After decades of using African ostrich leather, diamonds, gold and platinum to craft handbags, watches and the like, luxury manufacturers want to send some of those goods back -- and the locals are eager to buy.
With oil exports from Angola and Nigeria minting new millionaires, and the middle class growing in South Africa and Morocco, Burberry Group Plc, Prada SpA, and other luxury companies are opening stores in African cities to cater to demand for displaying newfound wealth.
“The mix of customers is changing,” Michele Norsa, chief executive officer of Italian shoemaker Salvatore Ferragamo SpA, said in a Bloomberg Television interview. “You see nationalities of people you had never figured buying -- from Angola, Nigeria or Latin American countries.”
Burberry opened its first boutique in Johannesburg at the end of last year, adding to the store it has had in Cape Town since 2008. Louis Vuitton, Fendi, Gucci, Prada, Miu Miu and others have outlets in Casablanca’s first luxury mall, which opened in December. Swiss watchmaker Breitling distributes its timepieces via wholesalers in Ghana, Algeria and 10 other African countries.
“There is a new focus on Africa,” Italian suitmaker Ermenegildo Zegna Group said in April, announcing plans to open its first stores in Morocco and Nigeria.
Even as brands rush in, most wealthy Africans still buy their $750 Ferragamo suede sandals or $4,100 patent-leather Vuitton handbags on jaunts to Europe or the Middle East. The shops remain important in building brand awareness even if they don’t rack up much in sales.
The esteem gained from buying an expensive watch in Paris or Dubai “doesn’t accrue to you unless there’s a knowledge in the local environment of what that brand means,” said Jolyon Ford, a senior analyst at consultant Oxford Analytica.
Sixty percent of Africa’s U.S. dollar millionaires, or 71,000 people, are in South Africa, the region’s largest economy, according to consultant Bain & Co. That’s more millionaires than in Saudi Arabia or the United Arab Emirates, the consultant estimates.
Sales of luxury goods in Africa, the Middle East and Australia may rise as much as 8 percent a year between 2011 and 2014, according to Bain, faster than any other region other than Asia.
Yet even purveyors of diamond-encrusted fountain pens and $3,500 leather jackets realize they need to attract a customer base that goes beyond the super-rich if they are to succeed in the region.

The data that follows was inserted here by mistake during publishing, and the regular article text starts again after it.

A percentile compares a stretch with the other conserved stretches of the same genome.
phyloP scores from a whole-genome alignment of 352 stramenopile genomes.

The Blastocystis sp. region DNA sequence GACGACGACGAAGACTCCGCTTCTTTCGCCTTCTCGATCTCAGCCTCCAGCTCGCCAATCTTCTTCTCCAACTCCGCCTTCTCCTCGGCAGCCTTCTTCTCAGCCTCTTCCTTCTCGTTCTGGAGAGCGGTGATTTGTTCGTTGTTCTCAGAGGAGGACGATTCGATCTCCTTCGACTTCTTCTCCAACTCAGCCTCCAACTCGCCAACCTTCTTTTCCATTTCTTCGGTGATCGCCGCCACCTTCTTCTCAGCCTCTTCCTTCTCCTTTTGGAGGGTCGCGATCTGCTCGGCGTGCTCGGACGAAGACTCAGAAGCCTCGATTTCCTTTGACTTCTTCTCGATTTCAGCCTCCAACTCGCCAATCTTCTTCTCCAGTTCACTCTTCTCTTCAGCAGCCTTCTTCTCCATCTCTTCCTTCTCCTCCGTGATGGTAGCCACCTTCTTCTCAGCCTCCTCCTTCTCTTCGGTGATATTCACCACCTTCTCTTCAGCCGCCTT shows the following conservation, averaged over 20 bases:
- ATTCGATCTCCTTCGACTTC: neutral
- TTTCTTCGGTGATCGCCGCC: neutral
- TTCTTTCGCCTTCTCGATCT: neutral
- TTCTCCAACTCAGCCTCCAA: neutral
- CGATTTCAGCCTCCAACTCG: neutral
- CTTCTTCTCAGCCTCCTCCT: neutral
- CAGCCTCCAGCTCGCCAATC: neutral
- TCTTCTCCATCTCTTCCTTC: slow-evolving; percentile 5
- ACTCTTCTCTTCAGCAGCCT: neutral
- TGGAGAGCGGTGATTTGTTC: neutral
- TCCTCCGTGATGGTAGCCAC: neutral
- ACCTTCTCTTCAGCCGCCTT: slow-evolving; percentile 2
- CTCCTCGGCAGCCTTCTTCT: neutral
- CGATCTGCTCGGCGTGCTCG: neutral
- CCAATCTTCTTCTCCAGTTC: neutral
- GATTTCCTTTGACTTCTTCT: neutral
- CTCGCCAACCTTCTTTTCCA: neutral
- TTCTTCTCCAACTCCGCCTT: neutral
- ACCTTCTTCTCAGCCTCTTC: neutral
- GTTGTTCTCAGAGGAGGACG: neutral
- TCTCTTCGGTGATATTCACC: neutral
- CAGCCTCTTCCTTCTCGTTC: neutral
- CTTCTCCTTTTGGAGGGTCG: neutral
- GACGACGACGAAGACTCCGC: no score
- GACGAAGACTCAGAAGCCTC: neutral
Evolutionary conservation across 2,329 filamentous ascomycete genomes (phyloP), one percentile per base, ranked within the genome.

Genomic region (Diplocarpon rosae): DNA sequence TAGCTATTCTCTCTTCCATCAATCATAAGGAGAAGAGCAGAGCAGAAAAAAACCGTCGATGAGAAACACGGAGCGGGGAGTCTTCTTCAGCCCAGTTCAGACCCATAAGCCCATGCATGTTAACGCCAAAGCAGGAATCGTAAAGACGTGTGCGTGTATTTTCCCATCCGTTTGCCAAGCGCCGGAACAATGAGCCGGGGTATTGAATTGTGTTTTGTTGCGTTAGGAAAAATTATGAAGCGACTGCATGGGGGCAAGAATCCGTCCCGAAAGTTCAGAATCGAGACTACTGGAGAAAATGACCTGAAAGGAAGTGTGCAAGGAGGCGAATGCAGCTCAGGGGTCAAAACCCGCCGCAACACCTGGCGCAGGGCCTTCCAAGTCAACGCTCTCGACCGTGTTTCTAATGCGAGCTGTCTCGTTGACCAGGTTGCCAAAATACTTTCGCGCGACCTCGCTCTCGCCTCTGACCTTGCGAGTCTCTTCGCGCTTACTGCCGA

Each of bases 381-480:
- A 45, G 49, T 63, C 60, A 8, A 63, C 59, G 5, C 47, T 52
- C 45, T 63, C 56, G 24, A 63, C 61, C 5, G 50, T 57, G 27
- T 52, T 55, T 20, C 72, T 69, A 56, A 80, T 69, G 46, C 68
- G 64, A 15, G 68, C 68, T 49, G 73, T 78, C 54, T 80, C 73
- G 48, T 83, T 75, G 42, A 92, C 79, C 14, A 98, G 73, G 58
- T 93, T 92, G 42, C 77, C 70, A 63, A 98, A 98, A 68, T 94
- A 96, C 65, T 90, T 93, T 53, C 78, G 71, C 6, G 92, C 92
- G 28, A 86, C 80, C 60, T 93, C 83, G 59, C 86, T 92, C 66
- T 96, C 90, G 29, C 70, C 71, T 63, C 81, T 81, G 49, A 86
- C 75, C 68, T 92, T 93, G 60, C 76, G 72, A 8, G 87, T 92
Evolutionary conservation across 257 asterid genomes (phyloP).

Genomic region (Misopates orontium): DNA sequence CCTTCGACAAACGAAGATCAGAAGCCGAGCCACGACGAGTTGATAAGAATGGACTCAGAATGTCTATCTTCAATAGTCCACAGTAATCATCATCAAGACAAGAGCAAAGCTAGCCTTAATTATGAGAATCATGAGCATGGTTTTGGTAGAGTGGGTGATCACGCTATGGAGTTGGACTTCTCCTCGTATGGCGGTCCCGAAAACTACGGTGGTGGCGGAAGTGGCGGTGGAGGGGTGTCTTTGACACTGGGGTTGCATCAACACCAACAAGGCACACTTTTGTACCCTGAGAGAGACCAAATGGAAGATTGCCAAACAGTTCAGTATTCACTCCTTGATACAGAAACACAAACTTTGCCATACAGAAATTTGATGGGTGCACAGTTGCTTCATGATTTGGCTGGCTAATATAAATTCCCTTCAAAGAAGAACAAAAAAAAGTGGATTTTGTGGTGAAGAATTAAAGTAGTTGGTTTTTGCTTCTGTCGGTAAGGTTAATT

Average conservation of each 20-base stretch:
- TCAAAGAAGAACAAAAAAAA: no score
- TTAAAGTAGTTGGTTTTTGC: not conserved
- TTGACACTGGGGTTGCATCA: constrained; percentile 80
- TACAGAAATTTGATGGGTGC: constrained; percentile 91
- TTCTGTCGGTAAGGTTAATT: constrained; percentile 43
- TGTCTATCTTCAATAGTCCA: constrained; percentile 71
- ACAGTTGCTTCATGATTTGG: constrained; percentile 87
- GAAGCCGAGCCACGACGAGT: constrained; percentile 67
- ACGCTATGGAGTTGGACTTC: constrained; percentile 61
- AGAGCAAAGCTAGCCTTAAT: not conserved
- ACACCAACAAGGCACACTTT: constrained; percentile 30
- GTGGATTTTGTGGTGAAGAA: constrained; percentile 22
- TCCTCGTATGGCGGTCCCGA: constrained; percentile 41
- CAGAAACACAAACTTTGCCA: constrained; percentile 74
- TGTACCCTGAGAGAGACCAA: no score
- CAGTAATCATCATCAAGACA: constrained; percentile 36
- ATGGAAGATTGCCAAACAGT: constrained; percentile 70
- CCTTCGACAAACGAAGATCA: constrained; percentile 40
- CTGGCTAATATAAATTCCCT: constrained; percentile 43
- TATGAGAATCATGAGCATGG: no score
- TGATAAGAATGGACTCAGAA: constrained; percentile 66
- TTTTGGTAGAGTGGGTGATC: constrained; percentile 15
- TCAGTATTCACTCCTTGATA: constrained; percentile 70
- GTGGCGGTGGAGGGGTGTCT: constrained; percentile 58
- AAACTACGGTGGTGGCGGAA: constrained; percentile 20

New Middle Class
“The real opportunity is more the emergence of the new middle class,” said Claudia D’Arpizio, a partner at Bain who leads the consultant’s luxury-goods practice.
By 2020, 420,000 South African households will have disposable income that tops $100,000, Bain estimates. The retail value of luxury goods sold in the country, where the World Bank says almost a quarter of people live below the poverty line, is set to swell by 20 percent to $816 million annually by 2015, Euromonitor International estimates. For at least five years, companies are likely to limit expansion to a few stores to test the market and gauge local tastes, D’Arpizio said.
As the African market evolves, Burberry “absolutely” will look to expand in the region, CEO Angela Ahrendts said in May. “The teams are constantly reviewing as markets are up and coming and as partners become available.”
In Morocco, “it’s very much a case of showing that label, whereas in developed markets, it’s, if anything, the opposite,” said Fflur Roberts, global head of luxury-goods research at Euromonitor. In much of Africa, “bling is still king.” Consumer spending is set to surge more than 54 percent between 2011 and 2020 in the country, according to Euromonitor.
Infrastructure remains the biggest obstacle for the industry, according to Oxford Analytica’s Ford. Nigeria is set to post the second-strongest gain in total champagne volume, trailing France, between 2011 and 2016, Euromonitor estimates. Yet with four times as many people as Johannesburg, Lagos has just a handful of shopping malls while the South African city has scores.
Companies will also have to weigh the risk to their reputations of expanding in some parts of the continent. Fueled by oil exports to China, Angola is “the crucible” of conspicuous consumption in Africa, according to Ford. Yet, the wealth is in the hands of a few, and a quarter of the country’s gross revenue is unaccounted for, Ford estimates.
Angola, he said, “is like a laboratory” for acute income disparity. “So far, it hasn’t led to any social unrest or certainly any targeting of stores but it’s definitely” a possibility.